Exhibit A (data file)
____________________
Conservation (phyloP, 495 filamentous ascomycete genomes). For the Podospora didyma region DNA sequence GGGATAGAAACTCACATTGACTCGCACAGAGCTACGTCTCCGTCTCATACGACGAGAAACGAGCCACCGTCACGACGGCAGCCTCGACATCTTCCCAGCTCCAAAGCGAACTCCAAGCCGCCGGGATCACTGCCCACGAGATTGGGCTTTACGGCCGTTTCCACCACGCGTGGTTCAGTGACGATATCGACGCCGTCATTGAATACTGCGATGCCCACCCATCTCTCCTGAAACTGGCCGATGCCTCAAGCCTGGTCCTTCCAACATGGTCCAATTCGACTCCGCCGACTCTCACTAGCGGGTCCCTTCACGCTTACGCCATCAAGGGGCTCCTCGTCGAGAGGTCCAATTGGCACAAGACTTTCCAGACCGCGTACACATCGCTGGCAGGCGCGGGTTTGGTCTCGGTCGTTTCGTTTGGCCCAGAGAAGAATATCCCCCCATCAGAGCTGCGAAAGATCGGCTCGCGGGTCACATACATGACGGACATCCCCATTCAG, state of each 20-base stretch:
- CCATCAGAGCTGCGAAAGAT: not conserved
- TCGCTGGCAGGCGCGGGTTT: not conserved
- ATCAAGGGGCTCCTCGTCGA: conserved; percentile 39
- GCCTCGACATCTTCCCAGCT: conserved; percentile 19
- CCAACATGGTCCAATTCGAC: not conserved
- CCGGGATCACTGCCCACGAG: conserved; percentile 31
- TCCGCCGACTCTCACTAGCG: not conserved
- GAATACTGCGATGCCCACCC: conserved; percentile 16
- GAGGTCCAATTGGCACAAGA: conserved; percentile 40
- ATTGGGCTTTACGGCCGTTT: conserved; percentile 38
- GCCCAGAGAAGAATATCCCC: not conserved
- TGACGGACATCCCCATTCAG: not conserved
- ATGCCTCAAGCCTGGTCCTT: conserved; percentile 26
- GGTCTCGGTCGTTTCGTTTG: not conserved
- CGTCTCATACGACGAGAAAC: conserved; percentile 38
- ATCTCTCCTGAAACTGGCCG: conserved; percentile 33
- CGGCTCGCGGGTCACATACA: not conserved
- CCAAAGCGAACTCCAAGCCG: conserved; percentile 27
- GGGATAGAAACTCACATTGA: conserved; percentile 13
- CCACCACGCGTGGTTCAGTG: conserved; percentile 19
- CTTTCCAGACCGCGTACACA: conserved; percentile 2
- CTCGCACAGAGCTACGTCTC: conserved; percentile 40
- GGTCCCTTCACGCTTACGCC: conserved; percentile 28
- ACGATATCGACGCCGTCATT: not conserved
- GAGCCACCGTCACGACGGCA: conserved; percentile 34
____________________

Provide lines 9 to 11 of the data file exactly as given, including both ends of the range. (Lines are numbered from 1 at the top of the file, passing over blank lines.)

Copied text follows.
- GAATACTGCGATGCCCACCC: conserved; percentile 16
- GAGGTCCAATTGGCACAAGA: conserved; percentile 40
- ATTGGGCTTTACGGCCGTTT: conserved; percentile 38